The federal Conservative Party of Canada is hoping that a bill that was recently deemed unconstitutional by the federal Supreme Court of Canada.
Bill C-69, also known as the Impact Assessment Act was originally passed in 2019 and allows federal regulators to make impact assessments for various resource projects.
That's been a sticking point for the provinces, with Alberta challenging it in their supreme court.
Souris-Moose Mountain MP Robert Kitchen says that even though the ruling's come down, it's unlikely to change much in the short term.
"It doesn't change because the legislation is in place, so that doesn't change that part. Now it's back with the government where they will hopefully look at this and change it. It doesn't defeat the bill or anything like that, it's just now it's it's back to the government."
Kitchen says it's unlikely to change as the Liberal government has voiced its disagreement with the Supreme Court of Canada.
"The unfortunate part is that today in the House of Commons, the minister basically got up and said it was an opinion as opposed to a decision by the Supreme Court of Canada. So we'll be interested to see where that goes as time transpires."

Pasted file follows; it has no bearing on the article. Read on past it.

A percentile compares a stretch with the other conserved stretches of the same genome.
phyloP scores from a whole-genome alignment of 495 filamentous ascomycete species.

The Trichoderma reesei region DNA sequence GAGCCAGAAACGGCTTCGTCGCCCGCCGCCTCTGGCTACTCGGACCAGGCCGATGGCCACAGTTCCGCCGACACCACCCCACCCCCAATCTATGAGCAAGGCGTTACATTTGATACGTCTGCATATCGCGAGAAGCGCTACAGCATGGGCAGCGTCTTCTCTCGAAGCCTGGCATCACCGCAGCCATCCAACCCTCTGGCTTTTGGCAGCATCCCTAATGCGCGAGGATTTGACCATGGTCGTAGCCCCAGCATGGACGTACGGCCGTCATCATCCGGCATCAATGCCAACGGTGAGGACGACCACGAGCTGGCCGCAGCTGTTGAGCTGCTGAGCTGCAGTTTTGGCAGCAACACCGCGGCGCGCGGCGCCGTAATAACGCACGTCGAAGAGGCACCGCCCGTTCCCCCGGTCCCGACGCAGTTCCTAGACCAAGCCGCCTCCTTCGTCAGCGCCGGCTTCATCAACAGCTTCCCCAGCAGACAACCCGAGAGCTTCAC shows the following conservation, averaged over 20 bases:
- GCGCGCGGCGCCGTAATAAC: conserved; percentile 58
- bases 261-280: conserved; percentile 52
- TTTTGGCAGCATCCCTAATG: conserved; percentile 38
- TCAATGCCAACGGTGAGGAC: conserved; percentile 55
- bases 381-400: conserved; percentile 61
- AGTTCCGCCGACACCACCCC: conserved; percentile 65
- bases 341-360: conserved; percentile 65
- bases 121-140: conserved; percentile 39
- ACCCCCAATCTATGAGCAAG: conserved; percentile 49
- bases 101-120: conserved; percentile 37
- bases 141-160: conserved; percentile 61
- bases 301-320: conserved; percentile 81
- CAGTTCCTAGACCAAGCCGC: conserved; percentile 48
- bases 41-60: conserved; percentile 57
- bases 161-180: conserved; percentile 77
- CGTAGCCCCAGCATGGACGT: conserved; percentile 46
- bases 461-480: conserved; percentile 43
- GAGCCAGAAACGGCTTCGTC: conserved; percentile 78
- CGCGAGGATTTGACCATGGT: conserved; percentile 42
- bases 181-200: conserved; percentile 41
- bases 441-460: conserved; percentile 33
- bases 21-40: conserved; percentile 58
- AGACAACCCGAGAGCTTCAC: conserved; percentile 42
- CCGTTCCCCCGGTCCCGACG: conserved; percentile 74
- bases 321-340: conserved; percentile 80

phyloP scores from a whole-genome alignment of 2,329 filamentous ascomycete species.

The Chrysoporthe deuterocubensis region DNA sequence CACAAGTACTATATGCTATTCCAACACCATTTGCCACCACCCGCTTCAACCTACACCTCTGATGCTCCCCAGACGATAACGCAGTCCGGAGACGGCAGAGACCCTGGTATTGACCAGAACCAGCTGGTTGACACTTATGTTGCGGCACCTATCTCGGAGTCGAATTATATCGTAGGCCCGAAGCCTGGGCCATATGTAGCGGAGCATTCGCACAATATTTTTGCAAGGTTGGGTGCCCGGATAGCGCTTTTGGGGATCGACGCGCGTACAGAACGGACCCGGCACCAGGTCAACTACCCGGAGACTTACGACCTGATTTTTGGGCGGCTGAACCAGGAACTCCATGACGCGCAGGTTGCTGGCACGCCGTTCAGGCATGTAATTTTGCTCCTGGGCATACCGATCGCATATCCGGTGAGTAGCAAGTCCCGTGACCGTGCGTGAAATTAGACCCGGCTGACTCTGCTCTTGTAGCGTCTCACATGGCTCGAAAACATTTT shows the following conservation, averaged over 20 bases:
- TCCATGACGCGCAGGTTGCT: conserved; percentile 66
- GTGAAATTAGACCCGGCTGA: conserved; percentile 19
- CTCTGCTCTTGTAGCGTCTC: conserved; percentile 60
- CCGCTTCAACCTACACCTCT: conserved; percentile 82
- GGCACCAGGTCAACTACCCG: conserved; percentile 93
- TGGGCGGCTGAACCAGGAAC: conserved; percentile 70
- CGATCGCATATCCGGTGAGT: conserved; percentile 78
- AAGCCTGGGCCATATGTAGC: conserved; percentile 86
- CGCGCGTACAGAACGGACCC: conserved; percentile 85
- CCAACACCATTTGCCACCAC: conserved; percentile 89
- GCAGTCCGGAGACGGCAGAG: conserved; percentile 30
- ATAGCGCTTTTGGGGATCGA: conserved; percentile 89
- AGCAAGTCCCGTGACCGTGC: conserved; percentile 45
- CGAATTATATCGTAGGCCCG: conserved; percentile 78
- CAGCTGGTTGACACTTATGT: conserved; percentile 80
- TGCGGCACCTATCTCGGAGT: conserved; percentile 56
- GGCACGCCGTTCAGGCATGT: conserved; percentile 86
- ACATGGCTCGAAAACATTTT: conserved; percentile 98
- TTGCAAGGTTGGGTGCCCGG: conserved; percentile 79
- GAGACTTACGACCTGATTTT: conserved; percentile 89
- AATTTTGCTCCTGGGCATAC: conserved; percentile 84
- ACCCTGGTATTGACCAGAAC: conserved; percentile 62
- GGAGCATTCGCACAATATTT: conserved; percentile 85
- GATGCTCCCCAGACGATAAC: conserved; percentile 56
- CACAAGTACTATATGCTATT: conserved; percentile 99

Kitchen says it's unlikely that any change that's positive for the resource industry would come from the current government.
"Throughout this process, we warned the Liberals that their plan was just steamrolling the provinces by giving themselves unprecedented power over provincial infrastructure, industry, and natural resources, including wind, hydro, critical minerals, oil, and gas, and that this would hurt Canadian workers."
Kitchen says that a Conservative government would fully scrap Bill C-69.
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